Founded in 1862 after John White discovered gold on Grasshopper Creek, Bannack gathered many prospectors and businessmen hoping to strike it rich. In 1863 gold had been discovered near Virginia City, sending many prospectors away in hopes of finding more luck there. Some people did stay in Bannack and continued to explore mining opportunities.
From the late 1860's to the 1930's, Bannack continued as a mining town with a fluctuating population. By the 1950's gold workings had dwindled and most folks had moved on. The town was purchased by preservationists, and donated to the state in 1954 with the stipulation that it had to remain a ghost town. Today, over sixty structures remain standing, most of which can be explored. Reports abound of hauntings and ghost encounters.
4. St. Elmo, Colorado
Ghost Town of St. Elmo, Colorado. [Shutterstock]
Founded in 1880 due to the rush of silver and gold mining, St. Elmo is one of the best-preserved ghost towns in Colorado. Its population reached a high of nearly 2,000 people. The town eventually boasted merchandise stores, five hotels, a telegraph office, a town hall, five restaurants, two sawmills, a schoolhouse, a weekly newspaper, and a number of saloons and dance halls.
St. Elmo was considered a hub town for supplies arriving by train, with the Denver, South Park and Pacific Railroad coming through the area. The town's most famous residents, Tony and Annabelle Stark, braved the years alone after the all other residents abandoned the town once the mines ran dry. It's said that Annabelle still haunts the town.
5. Castle Town, Montana
Ghost Town of Castle Town, Montana. [Shutterstock]
Located just south of White Sulphur Springs, Castle was once bustling with some 2,000 silver-mining residents. One of the most well-known tenants was the infamous Calamity Jane. After having lived a wild life in the boomtown of Deadwood, South Dakota for several years, and although it was short-lived, Jane tried to live a proper life running a restaurant in Castle before returning to Deadwood.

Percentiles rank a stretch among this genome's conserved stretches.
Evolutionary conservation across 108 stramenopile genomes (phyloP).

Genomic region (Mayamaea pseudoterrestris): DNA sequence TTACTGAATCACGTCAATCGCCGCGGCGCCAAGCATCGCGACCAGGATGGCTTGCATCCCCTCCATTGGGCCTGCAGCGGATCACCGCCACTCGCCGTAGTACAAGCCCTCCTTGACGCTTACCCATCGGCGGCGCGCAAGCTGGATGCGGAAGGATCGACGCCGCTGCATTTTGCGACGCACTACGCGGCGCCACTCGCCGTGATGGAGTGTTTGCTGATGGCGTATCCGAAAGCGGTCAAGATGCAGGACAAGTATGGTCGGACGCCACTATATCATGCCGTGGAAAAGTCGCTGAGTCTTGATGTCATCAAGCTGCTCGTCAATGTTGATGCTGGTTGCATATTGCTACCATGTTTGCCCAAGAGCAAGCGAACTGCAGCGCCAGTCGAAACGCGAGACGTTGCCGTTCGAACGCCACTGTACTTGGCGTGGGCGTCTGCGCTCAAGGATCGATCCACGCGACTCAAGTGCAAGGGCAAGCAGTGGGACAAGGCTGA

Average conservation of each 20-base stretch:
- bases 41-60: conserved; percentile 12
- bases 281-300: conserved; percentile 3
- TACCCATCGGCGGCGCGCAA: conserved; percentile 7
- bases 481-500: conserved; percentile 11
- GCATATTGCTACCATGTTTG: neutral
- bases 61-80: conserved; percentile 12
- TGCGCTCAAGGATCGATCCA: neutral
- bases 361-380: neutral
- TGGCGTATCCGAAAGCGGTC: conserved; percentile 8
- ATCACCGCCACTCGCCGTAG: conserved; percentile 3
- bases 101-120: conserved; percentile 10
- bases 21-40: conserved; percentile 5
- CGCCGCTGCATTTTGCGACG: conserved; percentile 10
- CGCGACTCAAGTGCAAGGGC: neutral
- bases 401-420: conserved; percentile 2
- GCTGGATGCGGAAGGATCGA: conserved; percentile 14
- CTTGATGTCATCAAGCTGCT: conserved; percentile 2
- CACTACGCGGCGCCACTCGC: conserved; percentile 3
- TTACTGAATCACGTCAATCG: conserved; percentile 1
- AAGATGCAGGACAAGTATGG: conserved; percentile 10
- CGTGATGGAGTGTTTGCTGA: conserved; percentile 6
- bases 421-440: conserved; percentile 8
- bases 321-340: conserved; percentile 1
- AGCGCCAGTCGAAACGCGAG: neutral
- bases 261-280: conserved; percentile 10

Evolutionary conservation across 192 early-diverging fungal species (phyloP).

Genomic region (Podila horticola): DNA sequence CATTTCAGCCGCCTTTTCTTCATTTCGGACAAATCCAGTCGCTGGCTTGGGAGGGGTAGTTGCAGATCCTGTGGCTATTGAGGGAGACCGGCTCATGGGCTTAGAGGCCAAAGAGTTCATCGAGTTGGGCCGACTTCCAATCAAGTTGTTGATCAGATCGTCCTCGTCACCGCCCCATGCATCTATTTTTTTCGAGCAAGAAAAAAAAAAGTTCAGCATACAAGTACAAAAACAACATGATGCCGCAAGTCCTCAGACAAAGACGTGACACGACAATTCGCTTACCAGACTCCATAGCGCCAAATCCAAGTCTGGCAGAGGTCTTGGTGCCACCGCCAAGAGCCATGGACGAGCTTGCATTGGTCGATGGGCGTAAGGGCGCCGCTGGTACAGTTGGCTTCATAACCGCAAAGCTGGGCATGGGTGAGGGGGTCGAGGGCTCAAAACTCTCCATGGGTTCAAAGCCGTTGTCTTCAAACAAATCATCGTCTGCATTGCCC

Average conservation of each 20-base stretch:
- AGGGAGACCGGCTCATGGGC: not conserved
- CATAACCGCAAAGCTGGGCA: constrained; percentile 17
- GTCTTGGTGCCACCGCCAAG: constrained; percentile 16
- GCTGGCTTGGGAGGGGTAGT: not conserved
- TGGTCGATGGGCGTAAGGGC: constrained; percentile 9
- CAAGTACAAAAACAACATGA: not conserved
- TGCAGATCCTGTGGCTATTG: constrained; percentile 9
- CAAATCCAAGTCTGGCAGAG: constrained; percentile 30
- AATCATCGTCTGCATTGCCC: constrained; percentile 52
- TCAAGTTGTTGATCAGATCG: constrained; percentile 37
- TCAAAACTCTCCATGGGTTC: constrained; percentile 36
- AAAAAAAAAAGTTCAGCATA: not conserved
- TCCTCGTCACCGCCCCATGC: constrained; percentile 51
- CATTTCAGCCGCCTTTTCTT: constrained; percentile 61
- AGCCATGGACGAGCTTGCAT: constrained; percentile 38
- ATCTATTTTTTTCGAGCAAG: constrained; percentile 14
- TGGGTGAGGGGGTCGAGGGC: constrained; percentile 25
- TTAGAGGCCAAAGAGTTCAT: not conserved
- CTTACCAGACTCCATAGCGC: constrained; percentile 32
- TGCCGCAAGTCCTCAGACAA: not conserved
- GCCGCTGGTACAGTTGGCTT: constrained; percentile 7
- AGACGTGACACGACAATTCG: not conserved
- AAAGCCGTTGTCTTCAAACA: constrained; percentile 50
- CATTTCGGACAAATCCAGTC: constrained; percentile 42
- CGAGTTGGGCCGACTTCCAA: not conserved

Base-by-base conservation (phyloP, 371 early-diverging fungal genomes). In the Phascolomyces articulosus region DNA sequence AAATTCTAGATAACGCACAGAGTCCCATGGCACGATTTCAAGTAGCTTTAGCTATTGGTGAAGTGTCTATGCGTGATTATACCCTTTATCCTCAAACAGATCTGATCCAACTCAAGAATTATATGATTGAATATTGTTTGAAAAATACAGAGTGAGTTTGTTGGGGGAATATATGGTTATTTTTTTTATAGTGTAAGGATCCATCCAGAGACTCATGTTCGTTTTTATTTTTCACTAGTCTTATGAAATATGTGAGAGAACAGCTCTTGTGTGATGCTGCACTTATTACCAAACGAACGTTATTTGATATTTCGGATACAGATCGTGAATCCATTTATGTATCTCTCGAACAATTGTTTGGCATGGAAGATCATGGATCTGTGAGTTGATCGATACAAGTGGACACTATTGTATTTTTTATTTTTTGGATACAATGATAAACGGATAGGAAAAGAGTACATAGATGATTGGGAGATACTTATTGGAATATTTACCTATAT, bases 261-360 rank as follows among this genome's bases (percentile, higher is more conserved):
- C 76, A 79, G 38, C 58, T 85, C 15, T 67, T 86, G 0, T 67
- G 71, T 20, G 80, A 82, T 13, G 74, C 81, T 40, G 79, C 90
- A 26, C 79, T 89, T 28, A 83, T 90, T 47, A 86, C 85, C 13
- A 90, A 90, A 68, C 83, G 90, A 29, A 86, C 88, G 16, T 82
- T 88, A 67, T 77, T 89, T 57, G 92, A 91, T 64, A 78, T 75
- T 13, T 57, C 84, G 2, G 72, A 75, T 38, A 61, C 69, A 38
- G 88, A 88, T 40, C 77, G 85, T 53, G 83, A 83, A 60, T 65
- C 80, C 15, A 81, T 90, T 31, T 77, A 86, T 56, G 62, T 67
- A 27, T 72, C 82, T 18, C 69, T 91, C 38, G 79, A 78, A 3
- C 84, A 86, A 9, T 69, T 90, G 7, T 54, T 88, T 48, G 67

The Silver Panic of 1893 delayed the railroad, forcing many miners to leave. When the price of lead also dropped, the mine closed and Castle became a ghost town. Though there were short revivals in working over the next several decades, no effort was enough to revive the town. The last permanent residents left in the late 1930s.
6. South Pass City, Wyoming
Ghost Town of South Pass City, Wyoming. [Shutterstock]
South Pass City got its start in the summer of 1867 when gold was discovered in the Wind River Mountains by a group of Mormon prospectors. Many buildings of the former gold mine still exist. During its heyday, South Pass City left its mark on American history, when a local saloon and mine owner named William Bright served in Wyoming’s First Territorial Legislature and introduced the first women’s suffrage bill. The bill passed in December, 1869 Wyoming became the first state where women could vote.
By the time of the Depression, the mine could no longer produce. Wyoming bought the land in the 1960s, and now visitors can tour cabins, restaurants, dance halls and a jail.